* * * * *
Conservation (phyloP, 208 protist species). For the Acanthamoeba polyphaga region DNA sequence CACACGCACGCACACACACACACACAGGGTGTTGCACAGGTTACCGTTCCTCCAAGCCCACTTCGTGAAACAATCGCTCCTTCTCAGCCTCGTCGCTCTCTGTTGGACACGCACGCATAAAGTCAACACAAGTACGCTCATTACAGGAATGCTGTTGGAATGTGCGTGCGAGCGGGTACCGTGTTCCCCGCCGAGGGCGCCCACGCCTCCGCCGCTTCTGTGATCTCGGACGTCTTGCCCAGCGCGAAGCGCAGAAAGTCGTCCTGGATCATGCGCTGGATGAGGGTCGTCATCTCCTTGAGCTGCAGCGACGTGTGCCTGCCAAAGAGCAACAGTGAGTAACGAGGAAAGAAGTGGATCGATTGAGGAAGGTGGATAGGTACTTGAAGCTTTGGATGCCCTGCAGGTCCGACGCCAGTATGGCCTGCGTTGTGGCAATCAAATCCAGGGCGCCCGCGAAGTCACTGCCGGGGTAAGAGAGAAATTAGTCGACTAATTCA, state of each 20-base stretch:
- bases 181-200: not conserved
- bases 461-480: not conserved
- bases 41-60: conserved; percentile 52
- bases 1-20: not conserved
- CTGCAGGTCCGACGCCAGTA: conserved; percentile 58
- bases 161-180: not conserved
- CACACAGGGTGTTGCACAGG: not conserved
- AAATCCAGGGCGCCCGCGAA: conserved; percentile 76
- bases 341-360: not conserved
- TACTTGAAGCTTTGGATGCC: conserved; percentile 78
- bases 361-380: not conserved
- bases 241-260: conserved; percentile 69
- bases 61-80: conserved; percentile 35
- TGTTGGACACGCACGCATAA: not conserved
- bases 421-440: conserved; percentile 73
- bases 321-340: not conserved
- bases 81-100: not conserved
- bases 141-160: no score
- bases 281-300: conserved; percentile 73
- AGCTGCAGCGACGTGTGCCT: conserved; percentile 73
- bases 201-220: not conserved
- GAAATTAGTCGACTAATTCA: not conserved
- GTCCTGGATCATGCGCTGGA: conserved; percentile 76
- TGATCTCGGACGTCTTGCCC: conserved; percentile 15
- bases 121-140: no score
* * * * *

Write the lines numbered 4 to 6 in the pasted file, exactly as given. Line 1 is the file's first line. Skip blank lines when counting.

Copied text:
- bases 41-60: conserved; percentile 52
- bases 1-20: not conserved
- CTGCAGGTCCGACGCCAGTA: conserved; percentile 58